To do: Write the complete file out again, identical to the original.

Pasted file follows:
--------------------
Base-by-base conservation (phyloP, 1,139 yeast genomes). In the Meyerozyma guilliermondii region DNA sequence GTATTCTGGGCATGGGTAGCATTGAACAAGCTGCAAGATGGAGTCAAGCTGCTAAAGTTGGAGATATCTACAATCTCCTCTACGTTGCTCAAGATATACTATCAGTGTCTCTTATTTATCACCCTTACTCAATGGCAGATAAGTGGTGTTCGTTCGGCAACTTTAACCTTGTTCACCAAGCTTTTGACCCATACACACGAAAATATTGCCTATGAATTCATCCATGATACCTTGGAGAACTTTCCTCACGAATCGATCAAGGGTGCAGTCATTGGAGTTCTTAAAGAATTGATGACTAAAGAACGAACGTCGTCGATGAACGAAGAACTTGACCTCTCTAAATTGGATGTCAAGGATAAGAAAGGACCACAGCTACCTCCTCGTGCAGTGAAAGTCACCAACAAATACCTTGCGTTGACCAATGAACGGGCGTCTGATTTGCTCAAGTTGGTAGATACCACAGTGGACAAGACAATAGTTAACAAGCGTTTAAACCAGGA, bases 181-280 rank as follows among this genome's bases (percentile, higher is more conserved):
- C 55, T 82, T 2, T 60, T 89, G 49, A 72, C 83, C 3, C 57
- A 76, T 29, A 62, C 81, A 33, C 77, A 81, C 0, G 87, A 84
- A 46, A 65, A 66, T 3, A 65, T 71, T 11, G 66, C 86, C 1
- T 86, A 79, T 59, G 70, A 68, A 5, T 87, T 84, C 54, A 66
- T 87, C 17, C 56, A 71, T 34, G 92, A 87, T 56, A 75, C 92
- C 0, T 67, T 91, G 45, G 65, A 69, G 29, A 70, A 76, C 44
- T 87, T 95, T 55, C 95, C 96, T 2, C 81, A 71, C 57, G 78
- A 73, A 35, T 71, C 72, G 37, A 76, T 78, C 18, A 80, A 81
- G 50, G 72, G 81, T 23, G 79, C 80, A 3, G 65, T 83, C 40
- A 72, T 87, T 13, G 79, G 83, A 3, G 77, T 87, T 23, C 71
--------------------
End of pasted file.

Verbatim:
Base-by-base conservation (phyloP, 1,139 yeast genomes). In the Meyerozyma guilliermondii region DNA sequence GTATTCTGGGCATGGGTAGCATTGAACAAGCTGCAAGATGGAGTCAAGCTGCTAAAGTTGGAGATATCTACAATCTCCTCTACGTTGCTCAAGATATACTATCAGTGTCTCTTATTTATCACCCTTACTCAATGGCAGATAAGTGGTGTTCGTTCGGCAACTTTAACCTTGTTCACCAAGCTTTTGACCCATACACACGAAAATATTGCCTATGAATTCATCCATGATACCTTGGAGAACTTTCCTCACGAATCGATCAAGGGTGCAGTCATTGGAGTTCTTAAAGAATTGATGACTAAAGAACGAACGTCGTCGATGAACGAAGAACTTGACCTCTCTAAATTGGATGTCAAGGATAAGAAAGGACCACAGCTACCTCCTCGTGCAGTGAAAGTCACCAACAAATACCTTGCGTTGACCAATGAACGGGCGTCTGATTTGCTCAAGTTGGTAGATACCACAGTGGACAAGACAATAGTTAACAAGCGTTTAAACCAGGA, bases 181-280 rank as follows among this genome's bases (percentile, higher is more conserved):
- C 55, T 82, T 2, T 60, T 89, G 49, A 72, C 83, C 3, C 57
- A 76, T 29, A 62, C 81, A 33, C 77, A 81, C 0, G 87, A 84
- A 46, A 65, A 66, T 3, A 65, T 71, T 11, G 66, C 86, C 1
- T 86, A 79, T 59, G 70, A 68, A 5, T 87, T 84, C 54, A 66
- T 87, C 17, C 56, A 71, T 34, G 92, A 87, T 56, A 75, C 92
- C 0, T 67, T 91, G 45, G 65, A 69, G 29, A 70, A 76, C 44
- T 87, T 95, T 55, C 95, C 96, T 2, C 81, A 71, C 57, G 78
- A 73, A 35, T 71, C 72, G 37, A 76, T 78, C 18, A 80, A 81
- G 50, G 72, G 81, T 23, G 79, C 80, A 3, G 65, T 83, C 40
- A 72, T 87, T 13, G 79, G 83, A 3, G 77, T 87, T 23, C 71